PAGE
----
• From: John Wager <john.wager1@xxxxxxxxxxx>
  • To: lit-ideas@xxxxxxxxxxxxx
  • Date: Tue, 13 Jun 2006 12:40:41 -0500

Eric Yost wrote:

Consequently, I would rather err on the side of winning that war than on the side of protecting the individual rights of terror suspects. I mean, we did that in the '90s. We treated terrorism as a criminal issue, going so far as to hamstring FBI agents pursuing Bin Laden, thwarting CIA operatives who had a chance to effectuate a popular revolution in Iraq, and turning a blind eye to terror-preaching mullahs in Europe and elsewhere. The results were that the problem just got worse and the stakes of the attacks got higher and higher.

We usually fight the last war, not the one we're in now. So to "make up" for ineffective CIA operations, Bush has gone to the opposite extreme: Allowing not just the CIA, but the whole Federal government to do things that nobody would have dreamt of a few years ago. The largest problem with this is not that it treats terrorists harshly; the problem is that it makes the U.S. less secure because it deprives the U.S. of any legal ability to pursue terrorists. We no longer have the option of trying any of these people; if we did so, we would not be able to produce evidence in court. The ONLY option we have is extralegal. This is not mainly a loss for the innocent terrorists; it's a loss for U.S. security.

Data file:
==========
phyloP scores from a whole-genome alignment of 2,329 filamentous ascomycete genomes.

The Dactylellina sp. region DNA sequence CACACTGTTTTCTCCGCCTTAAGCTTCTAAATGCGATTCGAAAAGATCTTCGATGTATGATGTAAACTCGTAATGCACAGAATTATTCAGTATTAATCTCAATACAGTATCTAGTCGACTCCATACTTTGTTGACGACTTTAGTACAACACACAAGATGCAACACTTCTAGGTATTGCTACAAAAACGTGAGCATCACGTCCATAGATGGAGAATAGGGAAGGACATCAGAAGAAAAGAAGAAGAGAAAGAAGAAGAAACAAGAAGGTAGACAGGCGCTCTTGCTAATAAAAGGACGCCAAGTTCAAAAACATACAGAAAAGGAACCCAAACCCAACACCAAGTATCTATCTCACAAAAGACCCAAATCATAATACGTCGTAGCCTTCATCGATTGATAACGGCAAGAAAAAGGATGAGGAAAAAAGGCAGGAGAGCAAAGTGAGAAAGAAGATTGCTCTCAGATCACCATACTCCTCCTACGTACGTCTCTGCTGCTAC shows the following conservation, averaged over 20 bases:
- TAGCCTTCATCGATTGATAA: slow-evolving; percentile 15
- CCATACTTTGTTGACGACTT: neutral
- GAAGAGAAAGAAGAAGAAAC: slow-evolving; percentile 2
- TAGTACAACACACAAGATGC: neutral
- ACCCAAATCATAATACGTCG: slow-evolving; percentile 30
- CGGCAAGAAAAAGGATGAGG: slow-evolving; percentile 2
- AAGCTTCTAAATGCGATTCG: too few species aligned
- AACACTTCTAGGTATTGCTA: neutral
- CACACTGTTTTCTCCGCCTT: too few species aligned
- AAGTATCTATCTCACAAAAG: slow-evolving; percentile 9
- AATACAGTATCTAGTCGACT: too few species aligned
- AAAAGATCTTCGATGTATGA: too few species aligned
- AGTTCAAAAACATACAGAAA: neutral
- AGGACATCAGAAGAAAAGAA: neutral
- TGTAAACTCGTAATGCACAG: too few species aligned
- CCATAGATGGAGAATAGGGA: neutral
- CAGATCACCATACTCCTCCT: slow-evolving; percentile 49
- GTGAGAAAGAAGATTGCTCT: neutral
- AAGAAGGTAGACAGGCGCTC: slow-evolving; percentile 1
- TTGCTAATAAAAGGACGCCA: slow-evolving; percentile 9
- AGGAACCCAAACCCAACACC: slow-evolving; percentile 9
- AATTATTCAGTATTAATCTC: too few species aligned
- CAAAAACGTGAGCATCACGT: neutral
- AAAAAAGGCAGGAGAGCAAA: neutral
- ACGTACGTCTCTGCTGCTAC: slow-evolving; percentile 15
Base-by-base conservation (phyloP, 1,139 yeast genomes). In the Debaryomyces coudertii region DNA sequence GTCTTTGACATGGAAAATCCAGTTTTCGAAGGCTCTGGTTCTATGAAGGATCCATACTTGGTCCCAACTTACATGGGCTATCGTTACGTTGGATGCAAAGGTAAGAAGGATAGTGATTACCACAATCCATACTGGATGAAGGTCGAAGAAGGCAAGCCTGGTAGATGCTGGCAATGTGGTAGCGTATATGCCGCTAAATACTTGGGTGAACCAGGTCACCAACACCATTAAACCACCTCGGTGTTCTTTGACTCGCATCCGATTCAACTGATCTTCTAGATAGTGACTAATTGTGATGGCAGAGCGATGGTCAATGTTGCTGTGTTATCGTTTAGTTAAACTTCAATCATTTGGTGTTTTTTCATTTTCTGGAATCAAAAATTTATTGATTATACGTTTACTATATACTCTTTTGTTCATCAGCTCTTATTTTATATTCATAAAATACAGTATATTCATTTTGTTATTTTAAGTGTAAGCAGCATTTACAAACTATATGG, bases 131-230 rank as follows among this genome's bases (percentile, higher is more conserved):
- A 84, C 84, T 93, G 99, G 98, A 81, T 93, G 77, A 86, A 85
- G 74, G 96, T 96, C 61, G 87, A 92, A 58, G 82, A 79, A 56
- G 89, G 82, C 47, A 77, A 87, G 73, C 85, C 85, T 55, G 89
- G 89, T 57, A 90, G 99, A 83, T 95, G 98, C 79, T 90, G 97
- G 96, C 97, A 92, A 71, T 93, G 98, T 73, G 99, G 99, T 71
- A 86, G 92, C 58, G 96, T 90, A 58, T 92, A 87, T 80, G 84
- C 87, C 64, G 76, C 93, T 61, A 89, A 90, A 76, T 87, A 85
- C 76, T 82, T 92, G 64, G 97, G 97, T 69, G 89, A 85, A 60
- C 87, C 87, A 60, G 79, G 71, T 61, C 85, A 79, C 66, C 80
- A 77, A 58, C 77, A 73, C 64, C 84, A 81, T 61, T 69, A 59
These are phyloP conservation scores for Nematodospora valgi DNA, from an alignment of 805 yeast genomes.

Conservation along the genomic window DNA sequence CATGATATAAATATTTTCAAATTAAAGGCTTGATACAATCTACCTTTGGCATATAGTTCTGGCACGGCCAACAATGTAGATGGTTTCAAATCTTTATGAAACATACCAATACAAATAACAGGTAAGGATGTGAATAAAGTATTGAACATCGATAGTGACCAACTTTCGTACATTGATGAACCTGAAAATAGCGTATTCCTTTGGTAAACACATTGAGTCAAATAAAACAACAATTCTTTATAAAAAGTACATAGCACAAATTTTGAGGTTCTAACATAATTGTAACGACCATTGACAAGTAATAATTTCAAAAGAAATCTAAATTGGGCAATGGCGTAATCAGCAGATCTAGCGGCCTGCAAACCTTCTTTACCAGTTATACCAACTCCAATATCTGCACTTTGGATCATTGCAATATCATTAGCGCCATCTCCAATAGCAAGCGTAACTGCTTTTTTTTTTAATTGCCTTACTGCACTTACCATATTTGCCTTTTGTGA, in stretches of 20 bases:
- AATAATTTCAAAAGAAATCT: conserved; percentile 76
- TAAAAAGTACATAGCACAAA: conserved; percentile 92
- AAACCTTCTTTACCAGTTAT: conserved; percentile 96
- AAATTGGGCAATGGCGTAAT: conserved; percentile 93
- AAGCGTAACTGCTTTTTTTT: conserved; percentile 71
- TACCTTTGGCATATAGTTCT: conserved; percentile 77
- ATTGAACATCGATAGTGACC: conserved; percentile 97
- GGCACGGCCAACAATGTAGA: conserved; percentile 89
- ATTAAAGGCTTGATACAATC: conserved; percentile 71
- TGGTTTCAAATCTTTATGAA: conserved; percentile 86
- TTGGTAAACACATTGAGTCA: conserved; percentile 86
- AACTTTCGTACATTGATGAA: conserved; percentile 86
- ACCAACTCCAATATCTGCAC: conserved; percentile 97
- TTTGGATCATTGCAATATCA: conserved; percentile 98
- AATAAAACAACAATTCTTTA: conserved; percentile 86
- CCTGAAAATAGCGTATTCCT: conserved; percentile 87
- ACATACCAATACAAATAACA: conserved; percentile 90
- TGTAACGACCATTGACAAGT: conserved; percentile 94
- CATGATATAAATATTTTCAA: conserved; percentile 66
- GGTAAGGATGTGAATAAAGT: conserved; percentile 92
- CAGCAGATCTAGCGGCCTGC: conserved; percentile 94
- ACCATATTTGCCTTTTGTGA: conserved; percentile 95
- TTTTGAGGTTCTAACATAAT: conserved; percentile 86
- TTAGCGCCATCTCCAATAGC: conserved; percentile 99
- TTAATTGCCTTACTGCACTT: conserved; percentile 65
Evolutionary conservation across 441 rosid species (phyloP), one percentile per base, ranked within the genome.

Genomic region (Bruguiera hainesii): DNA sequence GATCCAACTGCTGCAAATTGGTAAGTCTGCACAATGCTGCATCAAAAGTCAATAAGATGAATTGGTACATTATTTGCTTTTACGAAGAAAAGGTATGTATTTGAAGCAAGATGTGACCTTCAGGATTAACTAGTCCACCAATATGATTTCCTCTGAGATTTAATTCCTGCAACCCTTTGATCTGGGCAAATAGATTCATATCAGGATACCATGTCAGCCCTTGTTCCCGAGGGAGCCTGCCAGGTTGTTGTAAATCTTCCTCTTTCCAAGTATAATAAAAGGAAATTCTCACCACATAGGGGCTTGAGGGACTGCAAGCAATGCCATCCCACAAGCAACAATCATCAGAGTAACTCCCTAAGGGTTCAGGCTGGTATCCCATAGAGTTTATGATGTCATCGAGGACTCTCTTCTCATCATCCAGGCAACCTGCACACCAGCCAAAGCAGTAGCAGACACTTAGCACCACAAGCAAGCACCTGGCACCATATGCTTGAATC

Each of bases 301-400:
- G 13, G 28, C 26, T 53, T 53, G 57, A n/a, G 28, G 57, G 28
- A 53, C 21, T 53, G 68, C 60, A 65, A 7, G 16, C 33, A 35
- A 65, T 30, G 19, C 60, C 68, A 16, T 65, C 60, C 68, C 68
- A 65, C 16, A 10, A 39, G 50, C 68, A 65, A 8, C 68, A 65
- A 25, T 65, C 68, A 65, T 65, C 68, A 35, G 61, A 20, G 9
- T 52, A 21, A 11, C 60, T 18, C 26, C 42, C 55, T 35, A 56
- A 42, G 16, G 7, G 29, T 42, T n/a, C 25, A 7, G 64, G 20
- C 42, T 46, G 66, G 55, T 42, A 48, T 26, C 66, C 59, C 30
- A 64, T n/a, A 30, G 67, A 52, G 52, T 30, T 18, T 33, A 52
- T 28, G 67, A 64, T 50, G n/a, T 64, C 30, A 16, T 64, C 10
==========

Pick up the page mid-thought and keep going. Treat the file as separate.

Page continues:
What government would help the U.S. by trying to work within a legal framework? They can't.

What U.S. agency can bring a legal action against a terrorist without having the terrorist open up the whole warehouse of cans of worms of how we gather evidence and mistreat prisoners?

What innocent person can be sure that their own interrogation might not take the same form?

What weight does the U.S. message that we offer "Freedom" have when we do not have laws that back it up?

How many potential terrorists are persuaded to take a different tack because the U.S. holds itself to the standard of law?

To how many ordinary Muslims does the U.S. stand look like lawlessness, in comparison with which Sharia looks good?

The problem with Bush's policies are not just that they are against the wrong enemy at the wrong time; the problem is that the way the "war" is being fought gives away much of the perceived moral high ground to the enemy, creating even more terrorism.

"Never attribute to malice that which can be explained by incompetence and ignorance." -------------------------------------------------
John Wager john.wager1@xxxxxxxxxxx
Lisle, IL, USA

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